Origin of fickle
Examples from the Web for fickle
Those of us who live here are a fickle bunch with fleeting attention spans.Catch Him If You Can: Reliving Banksy’s New York Invasion|Alex Suskind|November 14, 2014|DAILY BEAST
At the very least, the fickle and discerning moviegoer is getting a vibrant diagnosis: healthier than ever.
And sales, those tricky little figures so dependent on the wants and whims of a fickle public, were impeded for that very reason.Hillbilly Heaven: The History of Small-Batch Bourbon|Dane Huckelbridge|March 29, 2014|DAILY BEAST
Plus, social media users are also notoriously trendy and fickle.
Strategies shifted rapidly and fickle Wall Street grew tired of the wounded “nobody gets me” routine.
It seems always the glorious prototype of Mariposilla, who ever stole its fickle lights and shades.Mariposilla|Mary Stewart Daggett
I suppose it is characteristic of people who tic to be fickle and vacillating.Tics and Their Treatment|Henry Meigne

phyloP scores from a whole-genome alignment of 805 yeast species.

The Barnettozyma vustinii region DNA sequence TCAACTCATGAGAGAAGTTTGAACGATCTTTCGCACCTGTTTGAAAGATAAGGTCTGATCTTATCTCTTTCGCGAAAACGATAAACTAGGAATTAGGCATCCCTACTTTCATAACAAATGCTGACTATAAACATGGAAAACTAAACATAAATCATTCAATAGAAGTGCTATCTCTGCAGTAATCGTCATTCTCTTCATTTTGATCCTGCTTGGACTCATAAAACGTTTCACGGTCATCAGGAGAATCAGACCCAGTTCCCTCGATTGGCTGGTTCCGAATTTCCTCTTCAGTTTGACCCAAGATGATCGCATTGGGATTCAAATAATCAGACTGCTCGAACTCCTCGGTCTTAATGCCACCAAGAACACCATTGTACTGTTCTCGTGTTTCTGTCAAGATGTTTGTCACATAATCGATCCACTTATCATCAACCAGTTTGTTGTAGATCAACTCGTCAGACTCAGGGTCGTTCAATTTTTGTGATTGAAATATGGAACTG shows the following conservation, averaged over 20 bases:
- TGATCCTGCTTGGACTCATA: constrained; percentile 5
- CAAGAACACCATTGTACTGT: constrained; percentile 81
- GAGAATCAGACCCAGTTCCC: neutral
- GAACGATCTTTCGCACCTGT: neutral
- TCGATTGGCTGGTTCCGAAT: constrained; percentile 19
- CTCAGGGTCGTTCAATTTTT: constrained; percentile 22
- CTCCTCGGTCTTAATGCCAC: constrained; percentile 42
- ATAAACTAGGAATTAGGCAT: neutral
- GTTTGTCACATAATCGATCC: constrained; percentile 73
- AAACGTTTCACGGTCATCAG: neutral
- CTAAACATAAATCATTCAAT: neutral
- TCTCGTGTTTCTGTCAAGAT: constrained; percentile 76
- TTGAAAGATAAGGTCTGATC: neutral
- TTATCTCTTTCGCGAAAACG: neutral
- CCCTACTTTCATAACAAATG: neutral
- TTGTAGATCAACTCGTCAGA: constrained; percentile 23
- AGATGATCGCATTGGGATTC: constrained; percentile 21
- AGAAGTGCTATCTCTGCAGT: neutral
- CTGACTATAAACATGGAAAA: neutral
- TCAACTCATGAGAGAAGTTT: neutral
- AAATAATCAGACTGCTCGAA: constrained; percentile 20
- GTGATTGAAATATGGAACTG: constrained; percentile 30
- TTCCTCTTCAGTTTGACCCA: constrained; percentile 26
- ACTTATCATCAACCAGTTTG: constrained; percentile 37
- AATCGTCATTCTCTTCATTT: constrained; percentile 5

Both were unquestionably brave; but they were also (both of them) fickle, capricious, suspicious, and more or less cruel.Body, Parentage and Character in History|Furneaux Jordan
They ascended a hill, before starting, to get a view of the present state of the fickle ice.North-Pole Voyages|Zachariah Atwell Mudge
For golf, like her fairer sister cricket, reveals her wild and fickle heart in a truer lovableness at such places as this.The Corner of Harley Street|Henry Bashford
British Dictionary definitions for fickle
Word Origin for fickle
Word Origin and History for fickle
c.1200, probably from Old English ficol "deceitful, cunning, tricky," related to befician "deceive," and to facen "deceit, treachery." Common Germanic (cf. Old Saxon fekan "deceit," Old High German feihhan "deceit, fraud, treachery"), from PIE *peig- "evil-minded, treacherous, hostile" (cf. Latin piget "it irks, troubles, displeases," piger "reluctant, lazy"). Sense of "changeable" is first recorded late 13c. Related: Fickleness.